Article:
Africa has produced some media tycoons who have amassed great power and wealth on the continent. Here are top five media magnates in Africa.
56-year-old Ben Bruce started Silverbird Productions in Nigeria in 1980 with only six staff and two business activities, pageant and programme syndication. Today, with hundreds of staff, the company has become a conglomerate, owning three radio stations, Silverbird television, the Most Beautiful Girl in Nigeria, Silverbird Cinema, Silverbird Entertainment and Silverbird Galleria. His entry into the pageantry business came at a time when the Miss Nigeria franchise was beginning to lose its glamour, the interest of Nigerians and its sponsor. His brainchild, Most Beautiful Girl in Nigeria (MBGN) pageant eventually took over the market leadership from the Miss Nigeria, owned and operated by the Daily Times of Nigeria. Bruce is also credited for rejuvenating Nigeria’s cinema culture with the launch of Silverbird Cinemas. This year Murray-Bruce was appointed as an honorary special adviser in the cabinet of newly sworn-in Bayelsa State governor, Seriake Dickson.
The 59-year-old South African is easily Africa’s most powerful media mogul. As CEO and the largest individual shareholder of Naspers, a $12 billion (market cap) media conglomerate, Bekker controls 23 magazines (including YOU, Drum and True Love), 7 newspapers, pay-TV giant DSTV, and Brazilian publisher Abril. Bekker believes the future of media lies online. He has spent hundreds of millions gobbling up significant stakes in some of the web’s most valued internet outfits, including a 30% stake in London-listed Russian Internet giant, Mail.ru. Naspers also owns stakes in 24.com and QQ. He has been chief executive of Naspers since 1997.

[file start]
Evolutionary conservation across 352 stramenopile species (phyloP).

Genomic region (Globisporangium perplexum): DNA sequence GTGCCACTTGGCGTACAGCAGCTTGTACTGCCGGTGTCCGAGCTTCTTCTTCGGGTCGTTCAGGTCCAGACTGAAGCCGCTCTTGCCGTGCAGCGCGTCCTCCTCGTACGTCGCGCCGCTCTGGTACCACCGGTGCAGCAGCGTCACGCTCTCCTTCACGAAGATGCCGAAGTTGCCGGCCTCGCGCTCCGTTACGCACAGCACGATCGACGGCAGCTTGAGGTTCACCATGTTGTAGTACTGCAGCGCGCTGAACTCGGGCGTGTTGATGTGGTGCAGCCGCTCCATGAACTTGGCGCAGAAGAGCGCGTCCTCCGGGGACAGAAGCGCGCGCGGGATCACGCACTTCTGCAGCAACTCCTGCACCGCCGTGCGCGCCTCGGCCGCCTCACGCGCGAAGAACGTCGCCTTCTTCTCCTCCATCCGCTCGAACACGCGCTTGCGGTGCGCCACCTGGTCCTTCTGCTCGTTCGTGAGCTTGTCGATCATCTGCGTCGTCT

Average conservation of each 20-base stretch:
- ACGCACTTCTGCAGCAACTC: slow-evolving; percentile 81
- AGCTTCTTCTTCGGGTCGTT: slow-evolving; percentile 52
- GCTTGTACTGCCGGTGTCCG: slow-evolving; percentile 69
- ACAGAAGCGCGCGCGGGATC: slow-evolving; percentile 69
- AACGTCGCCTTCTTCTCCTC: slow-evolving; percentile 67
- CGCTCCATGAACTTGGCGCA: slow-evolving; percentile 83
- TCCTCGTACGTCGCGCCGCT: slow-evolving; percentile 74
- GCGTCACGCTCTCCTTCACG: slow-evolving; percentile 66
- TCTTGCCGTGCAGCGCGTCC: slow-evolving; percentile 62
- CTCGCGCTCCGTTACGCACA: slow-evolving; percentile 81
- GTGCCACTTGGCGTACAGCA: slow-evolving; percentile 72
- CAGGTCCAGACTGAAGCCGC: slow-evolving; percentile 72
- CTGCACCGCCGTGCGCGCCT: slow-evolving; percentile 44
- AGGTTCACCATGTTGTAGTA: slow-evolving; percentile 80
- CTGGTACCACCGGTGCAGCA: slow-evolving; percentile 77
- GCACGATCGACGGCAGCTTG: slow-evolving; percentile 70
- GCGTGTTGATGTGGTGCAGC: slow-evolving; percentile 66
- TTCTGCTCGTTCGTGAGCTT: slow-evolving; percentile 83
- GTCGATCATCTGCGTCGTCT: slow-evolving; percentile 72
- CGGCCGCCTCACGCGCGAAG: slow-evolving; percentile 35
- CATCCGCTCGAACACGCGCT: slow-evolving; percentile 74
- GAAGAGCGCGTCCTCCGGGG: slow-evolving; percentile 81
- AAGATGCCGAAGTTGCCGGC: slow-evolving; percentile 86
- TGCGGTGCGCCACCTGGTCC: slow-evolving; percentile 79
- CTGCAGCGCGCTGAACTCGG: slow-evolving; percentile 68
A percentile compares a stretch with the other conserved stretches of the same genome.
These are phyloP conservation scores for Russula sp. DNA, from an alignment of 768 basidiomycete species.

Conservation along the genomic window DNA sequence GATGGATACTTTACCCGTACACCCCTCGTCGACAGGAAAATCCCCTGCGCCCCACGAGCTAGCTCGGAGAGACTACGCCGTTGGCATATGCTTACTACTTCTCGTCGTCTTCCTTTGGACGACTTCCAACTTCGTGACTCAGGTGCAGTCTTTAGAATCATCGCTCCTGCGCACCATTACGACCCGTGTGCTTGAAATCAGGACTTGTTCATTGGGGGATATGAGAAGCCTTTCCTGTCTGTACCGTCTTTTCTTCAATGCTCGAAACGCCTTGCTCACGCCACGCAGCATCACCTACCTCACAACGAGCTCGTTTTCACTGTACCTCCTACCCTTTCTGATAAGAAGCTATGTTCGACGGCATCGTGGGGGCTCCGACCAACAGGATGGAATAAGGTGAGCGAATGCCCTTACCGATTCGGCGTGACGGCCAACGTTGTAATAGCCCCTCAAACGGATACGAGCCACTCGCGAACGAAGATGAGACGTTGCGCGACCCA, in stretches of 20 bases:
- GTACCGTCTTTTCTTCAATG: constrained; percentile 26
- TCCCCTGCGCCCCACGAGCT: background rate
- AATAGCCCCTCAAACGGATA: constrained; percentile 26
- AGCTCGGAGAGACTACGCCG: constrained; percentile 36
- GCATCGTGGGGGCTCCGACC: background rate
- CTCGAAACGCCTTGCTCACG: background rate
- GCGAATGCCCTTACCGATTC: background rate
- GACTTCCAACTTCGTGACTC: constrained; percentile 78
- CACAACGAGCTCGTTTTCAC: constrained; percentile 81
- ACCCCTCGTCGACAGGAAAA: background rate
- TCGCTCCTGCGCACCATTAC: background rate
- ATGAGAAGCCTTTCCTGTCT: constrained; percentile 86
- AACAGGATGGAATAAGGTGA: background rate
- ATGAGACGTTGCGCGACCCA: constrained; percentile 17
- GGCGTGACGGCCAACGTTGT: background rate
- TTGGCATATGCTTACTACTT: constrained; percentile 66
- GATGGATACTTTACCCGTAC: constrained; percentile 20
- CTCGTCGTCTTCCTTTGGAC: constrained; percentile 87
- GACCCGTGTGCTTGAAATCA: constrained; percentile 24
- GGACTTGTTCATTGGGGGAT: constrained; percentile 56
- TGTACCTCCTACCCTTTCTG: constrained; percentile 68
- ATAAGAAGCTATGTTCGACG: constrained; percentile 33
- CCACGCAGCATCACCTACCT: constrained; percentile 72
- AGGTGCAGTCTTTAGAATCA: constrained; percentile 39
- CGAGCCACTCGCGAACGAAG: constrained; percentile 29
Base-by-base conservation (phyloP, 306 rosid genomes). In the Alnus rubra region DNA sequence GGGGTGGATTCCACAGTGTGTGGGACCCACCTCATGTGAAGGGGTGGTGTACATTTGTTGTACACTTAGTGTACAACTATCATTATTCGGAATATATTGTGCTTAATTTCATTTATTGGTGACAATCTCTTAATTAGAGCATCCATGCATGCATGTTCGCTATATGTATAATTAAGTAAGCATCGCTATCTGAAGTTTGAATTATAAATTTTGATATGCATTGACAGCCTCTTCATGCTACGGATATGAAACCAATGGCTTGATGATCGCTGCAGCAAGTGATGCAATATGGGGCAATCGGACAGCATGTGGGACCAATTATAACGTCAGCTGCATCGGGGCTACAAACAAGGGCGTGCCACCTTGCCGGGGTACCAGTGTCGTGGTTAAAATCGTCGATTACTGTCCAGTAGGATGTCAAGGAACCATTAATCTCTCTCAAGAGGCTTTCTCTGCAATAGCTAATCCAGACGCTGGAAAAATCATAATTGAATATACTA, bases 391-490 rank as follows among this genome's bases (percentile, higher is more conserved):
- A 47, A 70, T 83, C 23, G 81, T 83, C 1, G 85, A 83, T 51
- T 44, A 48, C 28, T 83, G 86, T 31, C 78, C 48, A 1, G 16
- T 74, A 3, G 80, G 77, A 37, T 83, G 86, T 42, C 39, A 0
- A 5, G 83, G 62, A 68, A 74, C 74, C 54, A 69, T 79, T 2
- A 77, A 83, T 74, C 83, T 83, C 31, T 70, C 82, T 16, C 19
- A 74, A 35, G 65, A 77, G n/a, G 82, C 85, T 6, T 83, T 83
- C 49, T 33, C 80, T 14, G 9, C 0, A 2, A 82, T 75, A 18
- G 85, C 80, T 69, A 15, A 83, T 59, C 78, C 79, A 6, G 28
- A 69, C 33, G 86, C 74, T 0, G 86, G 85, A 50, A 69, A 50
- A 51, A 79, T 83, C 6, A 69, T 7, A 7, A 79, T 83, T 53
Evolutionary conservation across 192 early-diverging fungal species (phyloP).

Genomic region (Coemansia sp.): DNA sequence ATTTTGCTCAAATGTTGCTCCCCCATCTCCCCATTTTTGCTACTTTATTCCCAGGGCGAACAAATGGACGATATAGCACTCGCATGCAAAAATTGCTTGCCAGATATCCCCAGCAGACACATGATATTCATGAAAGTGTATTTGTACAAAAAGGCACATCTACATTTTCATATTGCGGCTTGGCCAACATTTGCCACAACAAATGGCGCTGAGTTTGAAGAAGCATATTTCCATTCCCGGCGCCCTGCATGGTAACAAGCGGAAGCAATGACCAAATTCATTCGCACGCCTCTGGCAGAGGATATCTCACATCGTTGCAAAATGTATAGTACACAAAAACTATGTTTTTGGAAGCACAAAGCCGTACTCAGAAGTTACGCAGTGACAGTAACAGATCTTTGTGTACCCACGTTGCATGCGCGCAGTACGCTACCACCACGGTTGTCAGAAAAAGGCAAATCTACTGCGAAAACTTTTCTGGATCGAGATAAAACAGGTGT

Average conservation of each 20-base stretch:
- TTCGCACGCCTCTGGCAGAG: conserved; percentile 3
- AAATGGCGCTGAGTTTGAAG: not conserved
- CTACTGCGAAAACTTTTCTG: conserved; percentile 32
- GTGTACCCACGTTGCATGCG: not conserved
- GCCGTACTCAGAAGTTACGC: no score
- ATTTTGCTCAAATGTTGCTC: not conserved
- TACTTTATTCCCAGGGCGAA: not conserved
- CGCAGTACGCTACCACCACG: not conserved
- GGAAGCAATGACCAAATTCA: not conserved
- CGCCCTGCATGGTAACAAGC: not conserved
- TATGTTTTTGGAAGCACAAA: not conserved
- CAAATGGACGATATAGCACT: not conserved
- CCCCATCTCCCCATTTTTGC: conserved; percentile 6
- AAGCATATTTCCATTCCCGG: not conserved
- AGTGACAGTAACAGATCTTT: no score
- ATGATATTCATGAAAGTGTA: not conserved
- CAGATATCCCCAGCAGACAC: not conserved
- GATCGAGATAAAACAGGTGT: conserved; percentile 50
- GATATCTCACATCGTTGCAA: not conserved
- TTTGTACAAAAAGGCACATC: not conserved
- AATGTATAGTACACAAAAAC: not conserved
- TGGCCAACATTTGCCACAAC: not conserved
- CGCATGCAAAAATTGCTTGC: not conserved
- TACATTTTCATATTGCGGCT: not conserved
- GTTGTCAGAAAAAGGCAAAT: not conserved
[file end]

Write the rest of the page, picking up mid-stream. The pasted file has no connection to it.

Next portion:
The Kenyan national heads East Africa’s largest media conglomerate, the Nairobi Stock Exchange-listed Nation Media Group (NMG). The $350 million (market cap) conglomerate owns 7 newspapers, including Daily Nation, the region’s highest-circulating daily newspaper. NMG’s other assets include 3 television and 3 radio stations, as well as mobile value-added services and Internet companies across Kenya, Uganda and Tanzania. Gitahi holds an MBA from the United States International University, Kenya.
A trained Chartered accountant, Mengi is one of Africa’s most revered media moguls, and one of Tanzania’s most influential men. The IPP Group, which he founded in the mid-1980s, owns 10 national newspapers (including Tanzania’s Financial Times, ThisDay and The Guardian), two of East Africa’s most popular Television stations (EATV and ITV), and about ten radio stations.
The Aga Khan
‘His Highness’ the Aga Khan founded Nation Media Group (NMG) in 1960 in order to provide independent news in the years building up to Kenya’s independence through the Taifaand Nation newspapers. Now majority-owned by public shareholders, though the Aga Khan Fund for Economic Development remains the largest shareholder, it is the biggest media house in East Africa, has expanded operations into Uganda and Tanzania. Along with its two original publications it also publishes the regional weekly East African as well as running NTV, QTV, QFM and Easy FM radio in Kenya, and NTV and KFM radio in Uganda. It is also one of the largest companies on the Nairobi Securities Exchange (NSE). The Aga Khan became Imam (spiritual leader) of the Shia Imami Ismaili Muslims in 1957 at the age of 20, succeeding his grandfather.
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